3. Defensive line. Two starters are gone on the defensive front: end Brian Coulter and nose tackle Jaron Baston. At least the Tigers know they’re set at one side, with end Aldon Smith coming back after totaling 19 tackles for loss and 11.5 sacks in '09. Marcus Malbrough and Jacquies Smith will battle for starting end, and Terrell Resonno could move into the vacant tackle spot.

Nebraska Cornhuskers
Spring practice starts: March 24
Spring game: April 17
What to watch:

1. Will quarterback Zac Lee keep his starting job? After Lee was plagued by inconsistency throughout the '09 season, offensive coordinator Shawn Watson is expected to open the competition during spring practice. Sophomore Cody Green, senior Latravis Washington and freshman Taylor Martinez will all be given a fair chance to win the job.

2. Defensive tackle. Nebraska fans won't see All-American Ndamukong Suh commanding double-team blocks along the line of scrimmage. Even after losing one of the most decorated players in school history, the Cornhuskers figure to be pretty good up front. Jared Crick and Baker Steinkuhler will man the middle, with Pierre Allen and Cameron Meredith entering spring camp as the favorites at ends.

3. Rex Burkhead. The sophomore burst onto the scene after Roy Helu Jr. was hurt early in the Huskers' 33-0 rout of Arizona in the Pacific Life Holiday Bowl, rushing for 89 yards with one touchdown. Burkhead was very explosive running out of the Wildcat package, so look for Watson to try and utilize him even more to make the Nebraska attack less predictable.

Oklahoma Sooners
Spring practice starts: March 8
Spring game: April 17

1. Offensive line. The Sooners have a lot of questions up front on offense, after left tackle Trent Williams and right guard Brian Simmons departed. Will junior Donald Stephenson finally be ready to contribute at left tackle after being suspended for all of the ’09 season? Will center Ben Habern be ready after breaking his leg late in the ’09 season? When will Jarvis Jones return from a broken heel?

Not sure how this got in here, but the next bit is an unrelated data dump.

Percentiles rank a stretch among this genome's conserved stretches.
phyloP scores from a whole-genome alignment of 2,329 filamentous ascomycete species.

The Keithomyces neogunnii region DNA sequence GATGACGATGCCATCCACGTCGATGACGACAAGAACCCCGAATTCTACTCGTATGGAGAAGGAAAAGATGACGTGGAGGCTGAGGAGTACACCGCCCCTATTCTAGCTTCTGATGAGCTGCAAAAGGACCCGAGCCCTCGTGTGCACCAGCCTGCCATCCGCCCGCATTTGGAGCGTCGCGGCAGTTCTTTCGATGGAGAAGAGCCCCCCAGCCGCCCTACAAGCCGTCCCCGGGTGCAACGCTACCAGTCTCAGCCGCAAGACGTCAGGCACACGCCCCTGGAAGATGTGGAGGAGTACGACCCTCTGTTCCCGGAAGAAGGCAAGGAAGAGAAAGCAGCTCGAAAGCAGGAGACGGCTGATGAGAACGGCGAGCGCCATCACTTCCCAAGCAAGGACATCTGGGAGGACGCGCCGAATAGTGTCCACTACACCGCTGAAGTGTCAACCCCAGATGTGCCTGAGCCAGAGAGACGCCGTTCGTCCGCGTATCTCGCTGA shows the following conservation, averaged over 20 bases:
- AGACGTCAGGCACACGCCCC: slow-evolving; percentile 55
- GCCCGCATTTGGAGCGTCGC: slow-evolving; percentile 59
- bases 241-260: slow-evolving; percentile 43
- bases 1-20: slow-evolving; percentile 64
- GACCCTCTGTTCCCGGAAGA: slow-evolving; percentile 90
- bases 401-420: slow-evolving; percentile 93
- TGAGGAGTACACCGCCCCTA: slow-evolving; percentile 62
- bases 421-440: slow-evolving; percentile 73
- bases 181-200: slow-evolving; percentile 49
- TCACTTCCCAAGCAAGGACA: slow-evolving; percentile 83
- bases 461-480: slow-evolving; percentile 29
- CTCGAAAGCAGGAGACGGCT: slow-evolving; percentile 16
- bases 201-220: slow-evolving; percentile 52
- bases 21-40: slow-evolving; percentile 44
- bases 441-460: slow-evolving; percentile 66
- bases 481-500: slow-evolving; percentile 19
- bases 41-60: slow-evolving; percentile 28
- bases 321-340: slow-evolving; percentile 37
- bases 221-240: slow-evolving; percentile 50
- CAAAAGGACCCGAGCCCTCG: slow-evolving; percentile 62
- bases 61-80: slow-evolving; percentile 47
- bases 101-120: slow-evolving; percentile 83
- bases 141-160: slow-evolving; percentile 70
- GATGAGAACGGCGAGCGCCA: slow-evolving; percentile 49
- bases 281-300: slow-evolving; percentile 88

2. Linebacker Ronnell Lewis. The sophomore had a break-out game in the Sooners’ 31-27 victory over Stanford in the Sun Bowl, finishing with six tackles and a forced fumble. With starting linebackers Keenan Clayton and Ryan Reynolds departing, Lewis will assume a starting role on the strong side. Redshirt freshman Tom Wort is projected to start in the middle, with junior Travis Lewis starting on the weak side.

3. Secondary. The Sooners have shuffled their defensive backs after losing cornerbacks Dominique Franks and Brian Jackson. Sophomore Demontre Hurst is in line to replace Franks at field cornerback, and senior Jonathan Nelson has moved from strong safety to boundary cornerback. Junior Sam Proctor is expected to replace Nelson at strong safety, and senior Quinton Carter is back at free safety.

Oklahoma State Cowboys
Spring practice starts: March 8
Spring game: April 17

1. Quarterback Brandon Weeden. The 26-year-old junior is the top candidate to replace Zac Robinson, who broke nearly every OSU passing record. Weeden was a second-round choice of the New York Yankees in the 2002 amateur baseball draft. If he can grasp new offensive coordinator Dana Holgorson's spread offense quickly, the Pokes' passing game should again be potent in 2010.

2. Defense. Defensive coordinator Bill Young will have his hands full this spring trying to replace nine starters. The only returning starters are defensive end Ugo Chinasa and strong safety Markelle Martin. The Pokes have to replace three starters on the defensive line, three linebackers and three defensive backs. Three newcomers -- linebacker Caleb Lavey and defensive backs Devin Hedgepeth and Malcolm Murray -- will get early looks in spring camp.

3. Offensive line. The Cowboys will have to replace star left tackle Russell Okung, left guard Noah Franklin, center Andrew Lewis and right tackle Brady Bond. Juniors Nick Martinez, Casey LaBrue and Grant Garner will be the top candidates to fill open starting spots.

Texas Longhorns
Spring practice starts: Feb. 26
Spring game: April 4

1. Quarterback Garrett Gilbert. The sophomore was thrust into action after Colt McCoy injured his shoulder against Alabama in the Citi BCS National Championship Game and played admirably well in tough circumstances. The Longhorns might change their identity on offense with a young quarterback under center, so developing a running game to take pressure off Gilbert might be a top priority.